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What happens to a political centrist when there is no center?

I don’t know if there’s much of a “center” remaining in U.S. politics. But if there is, Republican Sen. Susan Collins of Maine personifies it.

President Donald Trump greeting Sen. Susan Collins
President Donald Trump greeting Sen. Susan Collins during a signing ceremony for the "Know the Lowest Price Act" at the White House in Washington on October 10.
REUTERS/Jonathan Ernst

I don’t know if there’s much of a “center” remaining in U.S. politics. But if there is, Republican Sen. Susan Collins of Maine personifies it.

For most of the last two years, with a 51-49 partisan divide in the Senate, Collins and a couple of others (Republican Lisa Murkowski of Alaska and Democrat Joe Manchin of West Virginia come to mind) held the balance on many of the issues that divide our deeply divided country.

But there is not always a middle position. So I found it interesting to see what happened to Collins’ approval ratings after a recent instance of a vote on which there was no middle, specifically the confirmation of Brett Kavanaugh.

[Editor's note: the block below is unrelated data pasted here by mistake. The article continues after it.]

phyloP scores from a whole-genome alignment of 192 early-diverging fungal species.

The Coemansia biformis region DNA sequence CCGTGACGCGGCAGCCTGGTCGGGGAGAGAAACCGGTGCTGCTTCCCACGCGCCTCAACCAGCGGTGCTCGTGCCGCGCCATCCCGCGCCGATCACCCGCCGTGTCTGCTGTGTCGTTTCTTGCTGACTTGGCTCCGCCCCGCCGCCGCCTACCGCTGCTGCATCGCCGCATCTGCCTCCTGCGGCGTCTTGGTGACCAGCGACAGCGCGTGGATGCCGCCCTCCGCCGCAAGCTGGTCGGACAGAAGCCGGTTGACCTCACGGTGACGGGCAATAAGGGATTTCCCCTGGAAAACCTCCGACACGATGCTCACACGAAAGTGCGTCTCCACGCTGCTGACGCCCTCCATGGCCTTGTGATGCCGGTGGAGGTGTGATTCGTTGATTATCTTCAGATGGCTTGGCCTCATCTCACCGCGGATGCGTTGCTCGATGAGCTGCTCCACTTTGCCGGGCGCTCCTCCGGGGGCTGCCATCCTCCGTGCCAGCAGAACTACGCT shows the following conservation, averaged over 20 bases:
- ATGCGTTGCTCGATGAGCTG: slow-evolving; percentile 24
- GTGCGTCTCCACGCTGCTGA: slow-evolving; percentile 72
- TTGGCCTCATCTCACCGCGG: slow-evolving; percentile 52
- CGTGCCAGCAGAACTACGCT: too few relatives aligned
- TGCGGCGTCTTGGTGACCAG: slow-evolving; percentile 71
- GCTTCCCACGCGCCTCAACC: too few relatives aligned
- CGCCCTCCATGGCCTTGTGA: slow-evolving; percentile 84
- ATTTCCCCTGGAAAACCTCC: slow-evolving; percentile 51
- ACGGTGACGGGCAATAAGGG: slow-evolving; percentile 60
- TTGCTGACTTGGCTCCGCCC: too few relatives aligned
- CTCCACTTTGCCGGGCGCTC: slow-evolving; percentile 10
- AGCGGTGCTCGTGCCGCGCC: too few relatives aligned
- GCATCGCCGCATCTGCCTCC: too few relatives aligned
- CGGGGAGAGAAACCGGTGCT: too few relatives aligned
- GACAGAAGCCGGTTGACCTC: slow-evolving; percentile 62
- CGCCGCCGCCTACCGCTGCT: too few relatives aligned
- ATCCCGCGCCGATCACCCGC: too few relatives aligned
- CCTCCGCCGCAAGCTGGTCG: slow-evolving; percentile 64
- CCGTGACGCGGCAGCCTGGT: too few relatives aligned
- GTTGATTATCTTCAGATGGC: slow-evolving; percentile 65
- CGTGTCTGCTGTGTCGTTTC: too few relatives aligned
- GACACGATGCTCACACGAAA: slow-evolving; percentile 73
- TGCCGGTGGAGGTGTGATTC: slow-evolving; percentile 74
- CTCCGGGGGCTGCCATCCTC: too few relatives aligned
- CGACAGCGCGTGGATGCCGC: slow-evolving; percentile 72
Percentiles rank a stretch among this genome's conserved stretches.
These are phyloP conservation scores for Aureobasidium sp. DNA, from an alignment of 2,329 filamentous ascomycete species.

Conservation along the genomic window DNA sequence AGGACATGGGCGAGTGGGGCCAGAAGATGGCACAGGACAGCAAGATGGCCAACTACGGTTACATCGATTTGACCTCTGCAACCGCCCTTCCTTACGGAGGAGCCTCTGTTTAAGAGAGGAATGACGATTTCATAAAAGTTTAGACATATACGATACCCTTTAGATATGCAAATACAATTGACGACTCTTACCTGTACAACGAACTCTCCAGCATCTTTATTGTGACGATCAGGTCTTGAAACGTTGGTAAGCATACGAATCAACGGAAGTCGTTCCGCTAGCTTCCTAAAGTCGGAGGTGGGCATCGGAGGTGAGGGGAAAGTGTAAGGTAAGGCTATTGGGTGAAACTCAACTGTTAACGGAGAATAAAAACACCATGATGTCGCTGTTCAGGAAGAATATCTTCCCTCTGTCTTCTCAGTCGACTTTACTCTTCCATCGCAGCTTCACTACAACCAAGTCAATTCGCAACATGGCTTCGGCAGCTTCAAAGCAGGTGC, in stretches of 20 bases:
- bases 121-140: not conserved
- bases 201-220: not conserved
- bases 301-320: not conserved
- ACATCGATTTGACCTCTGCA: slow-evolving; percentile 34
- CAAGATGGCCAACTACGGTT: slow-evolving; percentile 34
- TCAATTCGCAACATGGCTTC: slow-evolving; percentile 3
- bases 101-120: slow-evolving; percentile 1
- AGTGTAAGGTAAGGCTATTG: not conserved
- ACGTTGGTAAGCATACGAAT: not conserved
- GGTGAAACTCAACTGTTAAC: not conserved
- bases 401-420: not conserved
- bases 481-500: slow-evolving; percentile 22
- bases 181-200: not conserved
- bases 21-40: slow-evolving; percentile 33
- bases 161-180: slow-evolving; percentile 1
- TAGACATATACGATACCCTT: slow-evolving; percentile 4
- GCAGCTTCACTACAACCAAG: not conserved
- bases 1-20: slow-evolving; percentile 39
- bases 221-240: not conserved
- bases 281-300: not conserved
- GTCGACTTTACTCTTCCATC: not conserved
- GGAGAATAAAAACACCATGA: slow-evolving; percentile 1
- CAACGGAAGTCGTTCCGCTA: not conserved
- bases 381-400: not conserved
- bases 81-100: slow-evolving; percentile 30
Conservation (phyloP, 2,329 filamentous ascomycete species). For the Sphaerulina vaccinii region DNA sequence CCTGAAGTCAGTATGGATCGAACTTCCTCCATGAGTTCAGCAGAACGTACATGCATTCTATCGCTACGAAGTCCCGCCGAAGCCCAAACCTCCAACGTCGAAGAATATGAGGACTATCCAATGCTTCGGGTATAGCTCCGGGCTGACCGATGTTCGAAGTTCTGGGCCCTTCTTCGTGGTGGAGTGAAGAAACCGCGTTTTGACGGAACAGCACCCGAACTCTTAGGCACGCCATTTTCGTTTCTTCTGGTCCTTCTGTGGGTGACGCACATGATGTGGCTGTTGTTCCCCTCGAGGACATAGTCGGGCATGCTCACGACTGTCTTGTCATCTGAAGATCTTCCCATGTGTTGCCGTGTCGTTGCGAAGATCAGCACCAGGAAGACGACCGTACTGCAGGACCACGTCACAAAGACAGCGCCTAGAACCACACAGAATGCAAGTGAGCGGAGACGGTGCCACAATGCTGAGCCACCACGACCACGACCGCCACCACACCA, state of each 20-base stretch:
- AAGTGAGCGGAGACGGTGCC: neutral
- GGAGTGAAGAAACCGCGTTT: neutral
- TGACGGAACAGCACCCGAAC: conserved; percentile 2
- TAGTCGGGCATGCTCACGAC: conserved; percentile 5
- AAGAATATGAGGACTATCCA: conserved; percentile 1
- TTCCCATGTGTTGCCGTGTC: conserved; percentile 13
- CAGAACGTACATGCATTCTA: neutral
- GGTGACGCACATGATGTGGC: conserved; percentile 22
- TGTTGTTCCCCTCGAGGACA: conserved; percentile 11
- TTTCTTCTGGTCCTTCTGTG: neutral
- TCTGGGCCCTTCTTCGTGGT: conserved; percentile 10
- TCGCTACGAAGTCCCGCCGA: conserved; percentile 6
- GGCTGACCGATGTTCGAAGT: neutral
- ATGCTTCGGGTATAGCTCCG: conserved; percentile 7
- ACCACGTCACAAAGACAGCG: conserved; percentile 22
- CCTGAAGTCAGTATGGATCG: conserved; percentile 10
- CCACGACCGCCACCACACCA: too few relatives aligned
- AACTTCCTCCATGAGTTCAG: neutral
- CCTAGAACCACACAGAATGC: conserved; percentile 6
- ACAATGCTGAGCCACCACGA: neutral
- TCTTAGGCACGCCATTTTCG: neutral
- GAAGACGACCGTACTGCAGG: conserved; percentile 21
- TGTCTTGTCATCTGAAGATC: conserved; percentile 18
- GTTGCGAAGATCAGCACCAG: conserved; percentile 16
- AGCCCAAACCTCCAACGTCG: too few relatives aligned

Collins voted aye. It was, in some ways, the key swing vote. Her 43-minute Senate floor statement explaining how she planned to vote was rambling and not particularly coherent. (Feel free to watch it here, but it will drive you a little crazy.) She insisted that she wasn’t voting the Republican party line and has supported many nominees chosen by presidents of both parties. But it amounted to an effort to search for middle ground when there was no middle ground.

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According to Morning Consult, which polled on Collins’ approval rating before and after the vote, Collins support among Republicans rocketed up 21 points, from 47 to 68 percent; her approval among Democrats plummeted 25 points, from 56 to 31; and her approval among independents dropped 15 points, from 56 to 41. Overall, her net approval rating dropped by 9 percentage points.

Remember, this was not a poll asking Mainers whether they agreed with Collins’ vote for Kavanaugh, but asking for their overall feelings about Collins, who has represented them since 1996 and has been re-elected three times including, most recently, in 2014, by 68 to 32 percent.

This enormous shift may blow over. The partisan divide over Kavanaugh was deeper than any previous Supreme Court nomination ever. Collins has two years left in her current term. She’ll be 68 when her term ends. I suppose she could retire. It will be interesting to see if her approval rating recovers.

But Collins remains among the most centrist of senators. The question is whether there exists much of a center.